Days after the Panchkula police busted a racket of fake MBBS admissions with the arrest of two accused, the role of nine banks has come under the scanner. The accused had maintained accounts in these banks using the name of a Maharashtra-based medical institute to dupe MBBS aspirants and their parents.
The Panchkula police had arrested two accused — Sumeet Garg alias Ishwar and Pankaj Garg alias Mahender — on July 17 on the complaint of a Gurgaon resident, Om Prakash, who alleged that the two had cheated him out of over Rs 17 lakh on the pretext of providing admission to his child in MBBS.
- Rs 48 lakh withdrawn from PGI’s bank account using fake cheque
- Man arrested for duping parents by promising admission at NMIMS College
- Fake doctors’ racket case: Two held for ‘selling fake certificates’ in West Bengal
- Medical admission racket case: Man held from Madhya Pradesh
- MBBS admission racket: Delhi police arrest 2 for duping students, parents of lakhs
- Fake MBBS Admissions: Nine banks under scanner for flouting KYC norms
Another accomplice of the two, Ashok Garg, Sumit’s brother-in-law, was also arrested by the police days later. All three were booked under several sections of the Indian Penal Code at the Mansa Devi police station for allegedly acting as the fake proprietors of the institute and duping people.
With the accused alleged to have cheated over 50 such parents of several lakhs of rupees, the nine banks in Chandigarh and Panchkula where they maintained accounts have also come under the police scanner for their alleged criminal complicity.
The accused had maintained as many as nine accounts using the name of the Maharashtra-based Mahatma Gandhi Institute of Medical Sciences, Wardha, in different banks. Parents seeking admission of their children in MBBS programme under the management quota used to deposit money in these accounts using demand drafts.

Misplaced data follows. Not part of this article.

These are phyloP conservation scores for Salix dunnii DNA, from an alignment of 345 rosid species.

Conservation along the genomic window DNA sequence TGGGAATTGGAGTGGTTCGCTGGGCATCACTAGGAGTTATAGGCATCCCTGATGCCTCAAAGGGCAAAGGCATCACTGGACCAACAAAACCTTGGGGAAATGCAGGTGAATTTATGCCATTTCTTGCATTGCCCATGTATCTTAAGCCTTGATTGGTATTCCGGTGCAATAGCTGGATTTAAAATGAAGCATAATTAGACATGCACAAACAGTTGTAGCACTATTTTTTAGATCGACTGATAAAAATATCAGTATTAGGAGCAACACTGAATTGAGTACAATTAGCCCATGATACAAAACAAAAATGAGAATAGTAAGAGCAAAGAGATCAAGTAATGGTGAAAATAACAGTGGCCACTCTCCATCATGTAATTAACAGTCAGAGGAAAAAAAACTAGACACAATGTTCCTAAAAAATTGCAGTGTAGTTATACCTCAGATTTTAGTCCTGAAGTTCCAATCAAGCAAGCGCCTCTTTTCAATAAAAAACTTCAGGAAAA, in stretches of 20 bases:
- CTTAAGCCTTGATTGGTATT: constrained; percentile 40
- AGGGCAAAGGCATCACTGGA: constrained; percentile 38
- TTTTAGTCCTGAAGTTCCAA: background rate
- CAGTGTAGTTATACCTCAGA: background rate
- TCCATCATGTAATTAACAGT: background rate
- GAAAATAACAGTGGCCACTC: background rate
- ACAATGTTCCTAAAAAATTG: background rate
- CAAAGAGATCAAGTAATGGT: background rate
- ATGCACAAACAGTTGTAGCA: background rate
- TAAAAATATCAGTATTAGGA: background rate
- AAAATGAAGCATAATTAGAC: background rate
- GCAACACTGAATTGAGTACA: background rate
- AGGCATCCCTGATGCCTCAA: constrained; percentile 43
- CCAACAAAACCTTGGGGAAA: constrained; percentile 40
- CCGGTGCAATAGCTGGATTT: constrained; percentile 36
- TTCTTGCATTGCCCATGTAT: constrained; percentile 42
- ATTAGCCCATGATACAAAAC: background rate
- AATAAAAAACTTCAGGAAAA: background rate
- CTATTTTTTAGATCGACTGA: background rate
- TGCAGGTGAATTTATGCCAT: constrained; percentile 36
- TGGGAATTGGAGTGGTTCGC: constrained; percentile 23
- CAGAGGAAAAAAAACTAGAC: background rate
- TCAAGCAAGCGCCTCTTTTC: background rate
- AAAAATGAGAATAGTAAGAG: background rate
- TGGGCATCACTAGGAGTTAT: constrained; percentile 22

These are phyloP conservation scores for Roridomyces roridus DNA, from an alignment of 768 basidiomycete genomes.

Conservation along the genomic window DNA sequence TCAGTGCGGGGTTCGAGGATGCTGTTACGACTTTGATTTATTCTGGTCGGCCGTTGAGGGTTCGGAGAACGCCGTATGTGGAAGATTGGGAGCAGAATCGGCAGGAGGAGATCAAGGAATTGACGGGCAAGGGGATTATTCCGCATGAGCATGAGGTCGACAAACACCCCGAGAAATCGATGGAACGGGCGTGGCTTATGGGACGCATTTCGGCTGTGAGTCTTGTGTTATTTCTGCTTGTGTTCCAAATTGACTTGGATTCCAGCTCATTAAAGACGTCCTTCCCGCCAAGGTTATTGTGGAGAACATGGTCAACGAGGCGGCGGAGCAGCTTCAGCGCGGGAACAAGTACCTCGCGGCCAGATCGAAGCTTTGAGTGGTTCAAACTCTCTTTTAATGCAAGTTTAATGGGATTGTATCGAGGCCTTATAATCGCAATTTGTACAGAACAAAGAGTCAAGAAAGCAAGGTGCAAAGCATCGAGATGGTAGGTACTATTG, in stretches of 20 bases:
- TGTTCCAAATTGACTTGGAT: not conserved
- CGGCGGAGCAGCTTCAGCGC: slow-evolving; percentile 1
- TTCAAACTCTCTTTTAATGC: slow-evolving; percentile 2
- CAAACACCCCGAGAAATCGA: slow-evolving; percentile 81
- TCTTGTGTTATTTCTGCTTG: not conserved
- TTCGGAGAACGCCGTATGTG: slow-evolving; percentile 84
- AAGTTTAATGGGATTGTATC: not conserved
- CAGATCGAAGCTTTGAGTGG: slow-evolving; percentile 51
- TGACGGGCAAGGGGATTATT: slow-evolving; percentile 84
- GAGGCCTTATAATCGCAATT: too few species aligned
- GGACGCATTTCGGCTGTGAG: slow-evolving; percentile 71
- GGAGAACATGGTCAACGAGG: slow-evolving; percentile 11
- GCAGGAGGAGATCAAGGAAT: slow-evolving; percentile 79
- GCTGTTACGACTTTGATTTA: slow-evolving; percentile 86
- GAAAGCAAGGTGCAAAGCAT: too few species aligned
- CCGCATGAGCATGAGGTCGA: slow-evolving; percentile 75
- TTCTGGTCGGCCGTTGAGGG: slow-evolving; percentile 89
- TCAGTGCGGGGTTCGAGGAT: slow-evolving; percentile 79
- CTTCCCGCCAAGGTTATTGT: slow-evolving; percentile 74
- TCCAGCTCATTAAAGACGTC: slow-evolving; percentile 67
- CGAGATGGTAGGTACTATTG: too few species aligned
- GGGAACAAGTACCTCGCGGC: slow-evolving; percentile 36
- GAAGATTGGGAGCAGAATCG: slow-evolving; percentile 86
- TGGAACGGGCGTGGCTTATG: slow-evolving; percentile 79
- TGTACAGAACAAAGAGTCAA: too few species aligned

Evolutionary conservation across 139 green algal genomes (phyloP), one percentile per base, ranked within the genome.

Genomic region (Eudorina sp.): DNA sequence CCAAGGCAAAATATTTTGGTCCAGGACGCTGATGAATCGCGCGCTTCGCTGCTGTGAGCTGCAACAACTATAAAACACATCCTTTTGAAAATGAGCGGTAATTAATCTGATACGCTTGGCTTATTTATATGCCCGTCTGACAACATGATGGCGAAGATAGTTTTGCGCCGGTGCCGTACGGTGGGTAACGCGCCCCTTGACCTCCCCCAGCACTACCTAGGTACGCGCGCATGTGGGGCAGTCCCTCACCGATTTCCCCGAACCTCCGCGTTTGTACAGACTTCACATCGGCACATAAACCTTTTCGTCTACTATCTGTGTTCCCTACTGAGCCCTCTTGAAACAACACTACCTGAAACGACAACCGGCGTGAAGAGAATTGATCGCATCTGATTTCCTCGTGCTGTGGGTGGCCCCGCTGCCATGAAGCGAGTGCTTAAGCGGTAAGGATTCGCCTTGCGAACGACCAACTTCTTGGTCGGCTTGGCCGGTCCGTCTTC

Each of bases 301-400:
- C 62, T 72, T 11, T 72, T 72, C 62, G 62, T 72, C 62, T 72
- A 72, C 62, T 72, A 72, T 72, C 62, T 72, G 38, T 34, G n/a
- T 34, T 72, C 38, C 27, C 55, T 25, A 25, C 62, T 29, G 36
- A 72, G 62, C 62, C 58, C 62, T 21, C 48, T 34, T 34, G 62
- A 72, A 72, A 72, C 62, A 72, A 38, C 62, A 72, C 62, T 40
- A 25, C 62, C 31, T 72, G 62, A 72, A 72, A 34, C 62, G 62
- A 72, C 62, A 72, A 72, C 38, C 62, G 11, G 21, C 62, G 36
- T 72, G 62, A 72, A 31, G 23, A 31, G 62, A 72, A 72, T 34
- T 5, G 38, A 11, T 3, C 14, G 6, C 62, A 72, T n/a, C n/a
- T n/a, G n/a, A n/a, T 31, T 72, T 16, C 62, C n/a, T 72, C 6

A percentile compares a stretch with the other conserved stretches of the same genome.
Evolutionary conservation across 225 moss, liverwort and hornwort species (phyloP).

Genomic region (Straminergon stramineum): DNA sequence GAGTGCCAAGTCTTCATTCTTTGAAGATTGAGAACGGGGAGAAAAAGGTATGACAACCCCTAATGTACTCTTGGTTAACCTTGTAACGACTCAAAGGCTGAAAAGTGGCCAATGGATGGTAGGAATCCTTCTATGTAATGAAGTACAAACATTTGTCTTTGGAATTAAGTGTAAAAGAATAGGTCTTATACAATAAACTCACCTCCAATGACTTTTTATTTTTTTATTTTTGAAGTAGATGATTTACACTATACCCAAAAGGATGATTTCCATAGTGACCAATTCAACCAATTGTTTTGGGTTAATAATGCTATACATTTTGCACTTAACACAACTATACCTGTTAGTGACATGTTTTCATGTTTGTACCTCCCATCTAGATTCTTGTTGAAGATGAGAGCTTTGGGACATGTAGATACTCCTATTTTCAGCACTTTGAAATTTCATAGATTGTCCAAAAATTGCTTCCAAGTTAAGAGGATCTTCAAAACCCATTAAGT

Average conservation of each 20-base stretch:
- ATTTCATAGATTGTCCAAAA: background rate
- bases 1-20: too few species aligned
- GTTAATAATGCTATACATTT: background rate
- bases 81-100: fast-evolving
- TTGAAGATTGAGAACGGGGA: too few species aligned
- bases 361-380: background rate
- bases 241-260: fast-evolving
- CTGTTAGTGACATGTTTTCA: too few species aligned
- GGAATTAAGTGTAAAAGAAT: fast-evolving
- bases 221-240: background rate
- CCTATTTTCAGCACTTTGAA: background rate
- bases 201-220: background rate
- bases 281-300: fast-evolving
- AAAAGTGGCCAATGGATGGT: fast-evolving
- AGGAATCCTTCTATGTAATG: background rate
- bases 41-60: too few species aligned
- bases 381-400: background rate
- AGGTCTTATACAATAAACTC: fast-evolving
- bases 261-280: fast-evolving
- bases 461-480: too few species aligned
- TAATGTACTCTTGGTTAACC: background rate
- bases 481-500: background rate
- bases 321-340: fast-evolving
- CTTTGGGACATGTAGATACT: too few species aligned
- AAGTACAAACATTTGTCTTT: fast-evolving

“The bankers should have verified credentials of the person before opening an account in the name of the institute. But they seem to have not followed the Know Your Customer (KYC) norms. To add to it, monthly transactions of over Rs 50 lakh were taking place in some of the accounts, which should have alerted the bank authorities to get a check done on the account holders. But no such step was taken, which casts a veil of suspicion on the role of the banks, as they ended up facilitating the crime,” said Commissioner of Police (Ambala-Panchkula) O P Singh.
Apart from investigating the alleged criminal complicity of the banks, the police had also zeroed in on two Chandigarh-based chartered accountants who had allegedly certified that the accused are bonafide proprietors of the institute. “There is a basic requirement of trust, and the banks should have adhered to it. So, we have started the investigation to track the alleged involvement,” said Singh.
According to the police, the accused have duped over 50 MBBS aspirants and their parents of several lakhs of rupees, with the total money slated to be in crores. The accused used to operate from a shop-cum-office (SCO) in MDC and allegedly lured parents through SMS by assuring an admission of their child in management quota in the Maharashtra-based institute.
Apart from Panchkula, there have been several complaints against the accused in Gurgaon, where some parents alleged that the accused have duped them. Police sources reveal that the accused were arrested in Gurgaon in 2013, but were released later, following which they shifted base to Panchkula.